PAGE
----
In patients with ICH, hemorrhage volumes and GFAP values were found significantly correlated (Spearman [rho] 0.553, P <0.001; Fig. 3). Table 2 shows the distribution of ICH locations, respective ICH volumes, and GFAP serum concentrations. Median lobar bleed volume was larger than deep bleed volume [53.2 mL (28.2-103.0) vs 15.2 mL (7.4-27.9); P = 0.001]. Accordingly, patients with lobar ICH had significantly higher median GFAP serum concentrations as compared to patients with deep ICH [1.73 [micro]g/L (0.07-9.92) vs 0.06 [micro]g/L (0.01-0.34); P = 0.020]. In the group of patients with deep ICH, the 15 patients with basal ganglia bleeds [median volume 15.2 mL (8.12-1.6)] had low serum GFAP concentrations [median 0.06 [micro]g/L (0.01-0.34)]. The 2 patients with brainstem bleeds revealed very low GFAP concentrations [median 0.01 [micro]g/L (0.01-0.01)]. One patient with a cerebellar hemorrhage with a volume of 59 mL had a pronounced GFAP concentration of 1260 [micro]g/L. In a multivariate logistic regression analysis including ICH location as the dependent variable and ICH volume and GFAP as independent variables, we found a significant association between ICH volume and lobar ICH location. An association of GFAP concentrations with lobar ICH location independent of ICH volume was not obtained.
COMBINED ANALYSIS OF BE FAST I AND BE FAST II
To analyze whether the time span elapsed since symptom onset and clinical severity have an influence on diagnostic accuracy of the GFAP test, we performed a combined analysis of the present data (BE FAST II) and the data derived from the BE FAST I study (10) with a total number of n = 401 patients (ICH: n = 83, IS and stroke mimics: n = 318). To exclude any influence caused by the assay modifications between the BE FAST I and BE FAST II studies, we focused on analyzing diagnostic accuracy measures for GFAP above and below the respective cutoff values only. The combined analysis revealed a sensitivity of 80.7%, a specificity of 95.0% and an overall diagnostic accuracy of 92.0% (PPV 80.7%, NPV 95.0%) to detect ICH in patients presenting with symptoms of acute stroke. Overall diagnostic accuracy was comparable between patients who were admitted to the hospital very early after symptom onset (<60 min, n = 115, 93.0%) and those admitted later (60-120 min, n = 135, 93.0%; >120 min, n = 143, 90.2%). Similarly, sensitivity and specificity values remained stable over these admission time windows (sensitivity 85.2% vs 77.3% vs 80.0%, specificity 95.5% vs 96.4% vs 92.9%). When stratifying for the clinical severity of the neurological deficit (quantified by the NIHSS score on admission) sensitivity of the GFAP test was markedly lower in clinically less severely affected patients (NIHSS <10, 66.6%) in comparison to those patients with an NIHSS [greater than or equal to] 10 (83.0%). In contrast, specificity (97.8% vs 94.6%) and overall diagnostic ac curacy (94.3% vs 91.8%) remained comparable in both stroke severity groups.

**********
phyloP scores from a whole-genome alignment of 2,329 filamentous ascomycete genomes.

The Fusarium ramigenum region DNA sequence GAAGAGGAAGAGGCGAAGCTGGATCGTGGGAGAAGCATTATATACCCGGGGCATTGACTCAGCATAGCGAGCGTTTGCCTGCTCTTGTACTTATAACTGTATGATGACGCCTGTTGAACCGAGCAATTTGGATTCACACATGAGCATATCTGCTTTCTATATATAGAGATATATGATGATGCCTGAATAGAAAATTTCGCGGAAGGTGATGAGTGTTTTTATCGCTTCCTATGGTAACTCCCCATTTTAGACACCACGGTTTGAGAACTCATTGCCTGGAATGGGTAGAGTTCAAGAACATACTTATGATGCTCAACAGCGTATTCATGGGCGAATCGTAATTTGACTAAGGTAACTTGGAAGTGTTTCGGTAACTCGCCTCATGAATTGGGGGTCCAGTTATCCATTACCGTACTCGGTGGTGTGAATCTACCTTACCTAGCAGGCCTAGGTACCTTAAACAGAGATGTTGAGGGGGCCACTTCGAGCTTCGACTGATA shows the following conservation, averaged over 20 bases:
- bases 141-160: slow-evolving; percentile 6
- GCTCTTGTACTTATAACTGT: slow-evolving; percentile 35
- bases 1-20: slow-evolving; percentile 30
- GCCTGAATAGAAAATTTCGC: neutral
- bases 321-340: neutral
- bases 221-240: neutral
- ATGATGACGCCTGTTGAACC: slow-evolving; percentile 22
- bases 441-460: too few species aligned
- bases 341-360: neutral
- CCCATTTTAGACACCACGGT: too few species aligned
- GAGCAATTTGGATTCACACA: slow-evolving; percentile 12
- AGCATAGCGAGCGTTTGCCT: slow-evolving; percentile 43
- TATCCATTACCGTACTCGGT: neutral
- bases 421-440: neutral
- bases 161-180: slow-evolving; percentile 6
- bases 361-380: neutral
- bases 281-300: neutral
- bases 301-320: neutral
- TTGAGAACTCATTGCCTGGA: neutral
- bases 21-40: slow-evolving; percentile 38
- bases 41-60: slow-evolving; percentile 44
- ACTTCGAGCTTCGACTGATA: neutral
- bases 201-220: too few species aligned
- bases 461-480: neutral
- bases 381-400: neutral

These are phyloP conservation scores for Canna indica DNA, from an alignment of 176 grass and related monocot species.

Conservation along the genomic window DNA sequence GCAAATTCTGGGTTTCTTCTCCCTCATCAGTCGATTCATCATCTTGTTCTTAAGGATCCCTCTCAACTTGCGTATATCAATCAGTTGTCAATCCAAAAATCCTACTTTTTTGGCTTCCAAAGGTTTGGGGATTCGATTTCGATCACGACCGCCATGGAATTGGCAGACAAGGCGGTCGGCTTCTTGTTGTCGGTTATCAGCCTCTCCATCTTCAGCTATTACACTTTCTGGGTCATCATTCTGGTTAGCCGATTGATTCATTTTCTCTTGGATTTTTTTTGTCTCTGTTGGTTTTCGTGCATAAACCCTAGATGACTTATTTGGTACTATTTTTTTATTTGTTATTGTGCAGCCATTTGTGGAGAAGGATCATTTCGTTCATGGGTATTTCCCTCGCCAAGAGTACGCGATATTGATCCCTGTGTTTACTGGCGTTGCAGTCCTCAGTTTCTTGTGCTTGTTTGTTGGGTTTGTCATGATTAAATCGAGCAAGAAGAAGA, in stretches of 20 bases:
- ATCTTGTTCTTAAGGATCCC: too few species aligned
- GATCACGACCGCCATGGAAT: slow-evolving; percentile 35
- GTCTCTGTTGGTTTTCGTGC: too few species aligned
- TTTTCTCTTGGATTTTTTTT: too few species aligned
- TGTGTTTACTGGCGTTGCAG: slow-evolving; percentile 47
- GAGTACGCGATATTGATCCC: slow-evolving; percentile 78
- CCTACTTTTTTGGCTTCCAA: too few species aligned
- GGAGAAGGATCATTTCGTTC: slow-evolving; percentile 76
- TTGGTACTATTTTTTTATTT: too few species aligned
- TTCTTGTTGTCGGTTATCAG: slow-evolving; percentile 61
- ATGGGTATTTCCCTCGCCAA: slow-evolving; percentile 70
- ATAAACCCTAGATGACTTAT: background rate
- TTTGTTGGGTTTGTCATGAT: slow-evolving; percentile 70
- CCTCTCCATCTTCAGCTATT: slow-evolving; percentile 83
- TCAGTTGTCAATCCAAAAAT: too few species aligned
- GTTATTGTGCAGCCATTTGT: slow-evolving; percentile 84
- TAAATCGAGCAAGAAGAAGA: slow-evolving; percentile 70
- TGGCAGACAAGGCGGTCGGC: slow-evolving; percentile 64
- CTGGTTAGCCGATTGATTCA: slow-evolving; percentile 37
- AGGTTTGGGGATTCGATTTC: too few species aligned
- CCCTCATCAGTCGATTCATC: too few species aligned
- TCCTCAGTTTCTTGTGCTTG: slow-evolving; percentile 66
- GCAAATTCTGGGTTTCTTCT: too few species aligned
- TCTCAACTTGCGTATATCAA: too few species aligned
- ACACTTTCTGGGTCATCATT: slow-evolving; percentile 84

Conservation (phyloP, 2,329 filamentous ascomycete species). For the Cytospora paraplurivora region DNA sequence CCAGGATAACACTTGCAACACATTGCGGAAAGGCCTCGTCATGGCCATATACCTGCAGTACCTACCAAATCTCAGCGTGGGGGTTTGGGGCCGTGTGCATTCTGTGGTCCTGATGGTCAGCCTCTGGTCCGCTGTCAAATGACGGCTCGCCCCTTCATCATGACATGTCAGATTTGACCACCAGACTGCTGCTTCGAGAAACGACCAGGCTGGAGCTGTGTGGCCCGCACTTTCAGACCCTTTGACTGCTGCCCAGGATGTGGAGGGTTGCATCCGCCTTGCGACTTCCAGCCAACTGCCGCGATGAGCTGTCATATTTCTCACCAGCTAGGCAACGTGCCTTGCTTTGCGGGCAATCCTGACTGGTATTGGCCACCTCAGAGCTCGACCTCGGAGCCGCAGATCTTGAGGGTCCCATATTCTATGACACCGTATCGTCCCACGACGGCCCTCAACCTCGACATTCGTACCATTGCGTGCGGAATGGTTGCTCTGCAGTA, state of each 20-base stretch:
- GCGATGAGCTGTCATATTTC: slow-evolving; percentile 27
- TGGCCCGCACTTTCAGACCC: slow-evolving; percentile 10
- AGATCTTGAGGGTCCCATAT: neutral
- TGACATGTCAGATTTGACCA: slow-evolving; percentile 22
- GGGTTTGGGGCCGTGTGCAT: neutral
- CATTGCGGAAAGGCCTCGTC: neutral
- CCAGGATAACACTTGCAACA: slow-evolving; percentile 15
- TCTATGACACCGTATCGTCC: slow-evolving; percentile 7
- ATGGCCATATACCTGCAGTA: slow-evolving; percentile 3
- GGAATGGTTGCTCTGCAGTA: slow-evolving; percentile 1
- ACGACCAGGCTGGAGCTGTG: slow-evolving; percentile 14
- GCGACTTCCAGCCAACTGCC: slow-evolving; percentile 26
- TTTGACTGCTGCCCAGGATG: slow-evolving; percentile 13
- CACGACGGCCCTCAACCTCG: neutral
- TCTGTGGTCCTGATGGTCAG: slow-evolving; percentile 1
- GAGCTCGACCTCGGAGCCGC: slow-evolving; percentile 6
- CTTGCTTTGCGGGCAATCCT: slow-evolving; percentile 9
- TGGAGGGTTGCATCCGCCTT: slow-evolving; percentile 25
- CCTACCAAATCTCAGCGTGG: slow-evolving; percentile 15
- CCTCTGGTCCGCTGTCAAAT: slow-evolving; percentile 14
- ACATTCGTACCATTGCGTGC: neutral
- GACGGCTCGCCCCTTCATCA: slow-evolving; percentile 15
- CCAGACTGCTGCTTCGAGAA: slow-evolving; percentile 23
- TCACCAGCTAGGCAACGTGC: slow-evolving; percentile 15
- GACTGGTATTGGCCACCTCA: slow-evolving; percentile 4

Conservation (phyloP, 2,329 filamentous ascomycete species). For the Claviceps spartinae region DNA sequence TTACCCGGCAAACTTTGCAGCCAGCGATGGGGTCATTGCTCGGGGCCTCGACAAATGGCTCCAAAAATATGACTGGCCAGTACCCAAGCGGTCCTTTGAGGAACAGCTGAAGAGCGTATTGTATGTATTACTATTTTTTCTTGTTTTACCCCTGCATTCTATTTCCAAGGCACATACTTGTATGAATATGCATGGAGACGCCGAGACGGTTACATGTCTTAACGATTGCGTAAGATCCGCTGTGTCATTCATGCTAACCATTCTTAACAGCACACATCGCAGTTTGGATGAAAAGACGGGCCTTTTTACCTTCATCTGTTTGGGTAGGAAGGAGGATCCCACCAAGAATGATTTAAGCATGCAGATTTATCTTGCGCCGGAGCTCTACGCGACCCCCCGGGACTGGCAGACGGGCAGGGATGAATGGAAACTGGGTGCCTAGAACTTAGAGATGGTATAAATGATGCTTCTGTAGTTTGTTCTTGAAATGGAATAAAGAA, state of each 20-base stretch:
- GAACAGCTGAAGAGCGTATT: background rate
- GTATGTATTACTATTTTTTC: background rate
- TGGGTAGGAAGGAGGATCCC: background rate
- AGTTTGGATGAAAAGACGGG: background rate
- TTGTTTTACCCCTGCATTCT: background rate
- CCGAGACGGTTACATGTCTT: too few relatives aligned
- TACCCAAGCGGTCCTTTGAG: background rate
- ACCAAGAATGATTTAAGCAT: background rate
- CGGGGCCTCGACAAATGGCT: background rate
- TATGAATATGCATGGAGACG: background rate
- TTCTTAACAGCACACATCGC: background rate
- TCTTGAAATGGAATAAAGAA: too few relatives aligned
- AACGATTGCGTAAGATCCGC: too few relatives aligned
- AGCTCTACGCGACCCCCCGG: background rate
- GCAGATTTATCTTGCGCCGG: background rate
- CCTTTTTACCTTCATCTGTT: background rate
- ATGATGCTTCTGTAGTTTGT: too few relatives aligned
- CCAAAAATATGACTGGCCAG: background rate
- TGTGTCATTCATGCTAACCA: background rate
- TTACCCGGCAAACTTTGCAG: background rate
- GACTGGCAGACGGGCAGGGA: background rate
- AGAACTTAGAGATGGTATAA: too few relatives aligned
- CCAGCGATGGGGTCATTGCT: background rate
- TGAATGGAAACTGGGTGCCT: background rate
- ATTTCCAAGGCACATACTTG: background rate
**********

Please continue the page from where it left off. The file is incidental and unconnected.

To implement a diagnostic test in the clinical setting it is of paramount importance that it produces comparable results in different patient populations. This prospective multicenter study confirms in an independent cohort that GFAP serum concentrations are indicative of presence or absence of ICH in patients with acute stroke symptoms. The comparison of our data with smaller proof-of-principle investigations (9, 21) as well as with the results of our first prospective multicenter trial (BE FAST I) (10) shows that the diagnostic accuracy measures are very consistent between the studies. Overall, approximately 80% of patients with acute ICH were correctly diagnosed by means of a single GFAP test, and 95% of patients with IS did not have increased GFAP values (above the stated cutoff) (22). In comparison with making a diagnosis only based on the pretest probability of the presence of ICH in a patient with acute stroke symptoms (which is about 10%-20% (23), a positive GFAP test result will vastly increase the accuracy of diagnosing acute ICH. However, ruling out ICH by means of this test is not possible with justifiable accuracy.
Our results are consistent with previous studies regarding the robust correlation between GFAP concentrations and ICH volumes. The immediate astroglial cell destruction caused by the expanding hematoma is assumed to be responsible for the rapid GFAP release into the intravasal blood in acute ICH (8). GFAP is a structural protein that is not actively secreted by cells (18, 24). Apart from stroke and traumatic brain injury, glioblastoma is the only disease entity that has been found to be associated with increased GFAP concentrations in serum (13). In IS, the loss of cellular integrity does not occur before 6-12 h of vessel occlusion (8). Therefore in IS GFAP is released with delay, providing the basis for which we chose the up to 6-h diagnostic time window in the current study.